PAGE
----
now claim they had linked the prior four cases, they had not warned the community of the danger that lurked there for young women like our daughter. It was not until some nine months after Shannon was dead that the police would notify the community that she was killed by a serial attacker who might still be prowling in their neighborhood. He would attack again in August 1999 in Philadelphia. Although it took the Philadelphia Police more than 17 months to successfully process the DNA evidence in these various cases, all six were ultimately linked. They had all lived within six blocks of each other.
From late August 1999 until late September 2001, we would hear nothing more of this stalker, rapist, and murderer. Then it was announced that a DNA link had been made between Shannon's case and a series of sexual assaults that had taken place in Fort Collins, Colorado during the spring and summer of 2001. The assailant struck again in early April 2002 in Fort Collins. Following their own leads, those provided to them by the Philadelphia police and even outside entities including an intelligence unit at the U.S. State Department, Fort Collins police arrested Troy Graves on April 23, 2002. Ultimately he pled guilty to assaulting, raping, and killing Shannon. He also pled guilty to 13 other sexual assaults in the two state crime sprees.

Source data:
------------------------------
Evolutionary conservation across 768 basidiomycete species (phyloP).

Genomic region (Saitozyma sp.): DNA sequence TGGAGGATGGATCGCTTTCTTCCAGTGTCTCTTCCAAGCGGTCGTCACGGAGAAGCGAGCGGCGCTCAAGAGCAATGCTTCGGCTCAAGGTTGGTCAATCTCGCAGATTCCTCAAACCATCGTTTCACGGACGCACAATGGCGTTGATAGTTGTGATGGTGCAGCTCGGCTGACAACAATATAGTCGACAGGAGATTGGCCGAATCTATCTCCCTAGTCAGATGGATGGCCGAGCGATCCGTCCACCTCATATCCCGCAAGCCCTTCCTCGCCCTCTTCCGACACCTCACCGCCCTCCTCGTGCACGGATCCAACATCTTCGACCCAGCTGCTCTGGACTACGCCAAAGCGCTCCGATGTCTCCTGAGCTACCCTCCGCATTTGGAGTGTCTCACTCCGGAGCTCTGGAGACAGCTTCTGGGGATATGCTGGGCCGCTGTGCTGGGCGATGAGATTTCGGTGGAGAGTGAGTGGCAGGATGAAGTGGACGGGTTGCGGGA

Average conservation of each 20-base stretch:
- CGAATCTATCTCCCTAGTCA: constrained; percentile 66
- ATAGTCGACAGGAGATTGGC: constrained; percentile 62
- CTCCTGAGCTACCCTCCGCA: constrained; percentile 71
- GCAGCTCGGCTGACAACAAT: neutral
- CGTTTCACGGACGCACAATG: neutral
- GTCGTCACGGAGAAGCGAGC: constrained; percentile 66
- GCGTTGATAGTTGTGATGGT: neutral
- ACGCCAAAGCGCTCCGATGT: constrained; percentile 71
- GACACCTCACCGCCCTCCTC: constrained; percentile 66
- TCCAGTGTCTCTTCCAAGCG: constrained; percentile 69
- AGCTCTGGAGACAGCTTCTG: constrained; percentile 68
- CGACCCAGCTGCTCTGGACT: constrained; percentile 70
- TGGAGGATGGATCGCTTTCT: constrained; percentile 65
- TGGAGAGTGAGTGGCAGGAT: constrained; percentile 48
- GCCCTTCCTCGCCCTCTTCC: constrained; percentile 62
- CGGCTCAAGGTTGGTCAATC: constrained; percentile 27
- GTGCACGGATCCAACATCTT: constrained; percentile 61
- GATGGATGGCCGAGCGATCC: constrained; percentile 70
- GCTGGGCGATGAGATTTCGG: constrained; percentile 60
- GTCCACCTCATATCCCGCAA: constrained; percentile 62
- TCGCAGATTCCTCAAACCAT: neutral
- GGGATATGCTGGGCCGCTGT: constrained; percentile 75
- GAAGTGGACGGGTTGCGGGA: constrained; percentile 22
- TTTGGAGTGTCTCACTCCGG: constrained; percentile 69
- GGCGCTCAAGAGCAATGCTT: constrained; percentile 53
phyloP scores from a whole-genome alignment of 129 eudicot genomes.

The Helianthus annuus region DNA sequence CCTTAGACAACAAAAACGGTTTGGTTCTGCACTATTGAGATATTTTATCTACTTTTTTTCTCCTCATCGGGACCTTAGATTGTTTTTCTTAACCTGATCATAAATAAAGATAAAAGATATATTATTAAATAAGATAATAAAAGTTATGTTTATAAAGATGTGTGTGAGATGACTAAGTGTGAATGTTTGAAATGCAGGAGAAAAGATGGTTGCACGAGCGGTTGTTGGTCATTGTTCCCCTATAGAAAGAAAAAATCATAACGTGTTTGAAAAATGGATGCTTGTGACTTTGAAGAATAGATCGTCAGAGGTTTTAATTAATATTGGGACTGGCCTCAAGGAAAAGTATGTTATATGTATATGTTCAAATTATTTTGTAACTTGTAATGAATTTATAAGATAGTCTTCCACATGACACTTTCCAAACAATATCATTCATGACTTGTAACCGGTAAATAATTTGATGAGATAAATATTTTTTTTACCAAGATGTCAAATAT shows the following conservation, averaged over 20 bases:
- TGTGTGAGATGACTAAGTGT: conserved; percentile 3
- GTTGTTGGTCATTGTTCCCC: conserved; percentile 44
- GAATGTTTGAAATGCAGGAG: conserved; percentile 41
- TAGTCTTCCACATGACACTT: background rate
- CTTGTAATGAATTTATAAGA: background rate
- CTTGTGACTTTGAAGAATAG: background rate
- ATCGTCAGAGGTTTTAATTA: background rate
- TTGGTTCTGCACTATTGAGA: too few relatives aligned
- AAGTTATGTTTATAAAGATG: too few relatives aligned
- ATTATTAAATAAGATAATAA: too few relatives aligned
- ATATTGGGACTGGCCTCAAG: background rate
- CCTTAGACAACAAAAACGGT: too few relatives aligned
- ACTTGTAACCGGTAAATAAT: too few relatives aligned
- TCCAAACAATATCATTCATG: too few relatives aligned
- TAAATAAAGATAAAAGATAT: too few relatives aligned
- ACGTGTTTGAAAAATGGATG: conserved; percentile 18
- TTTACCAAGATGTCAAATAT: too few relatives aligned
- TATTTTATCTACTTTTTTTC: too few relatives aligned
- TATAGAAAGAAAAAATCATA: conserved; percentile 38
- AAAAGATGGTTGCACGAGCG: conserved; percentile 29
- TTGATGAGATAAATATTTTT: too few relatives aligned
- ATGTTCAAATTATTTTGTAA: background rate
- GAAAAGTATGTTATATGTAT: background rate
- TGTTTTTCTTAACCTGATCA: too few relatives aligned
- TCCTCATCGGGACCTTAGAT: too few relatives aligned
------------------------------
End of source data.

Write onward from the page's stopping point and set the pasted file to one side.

My husband and I were both raised in homes with a deep-seated religious faith. We were both raised in households where hatred was never condoned and where the ultimate form of hate was thought to be the deliberate taking of another person's life. The death penalty involves the deliberate, premeditated killing of another human being. The death certificate of an executed person lists the cause of death as homicide. In carrying forward the principles with which my husband and I were raised, and with which we raised our daughter, we cannot in good conscience support the killing of anyone, even the murderer of our own daughter, if such a person could be imprisoned without parole and thereby no longer a danger to society.
No one should infer from our opposition to the death penalty that we did not want Shannon's murderer caught, prosecuted, and put away for the remainder of his life. We believe he is where he belongs today, as he serves his prison sentence, and we rest assured that he will never again perpetrate his sort of crime on any other young women. But killing this man would not bring our daughter back. And it was very clear to us that killing him would have been partly dependent on our complicity in having it done. Had we bent to this natural inclination, however, it would have put us on essentially the same footing as the murderer himself: willing to take someone else's life to satisfy our own ends. That was a posture we were not willing to assume.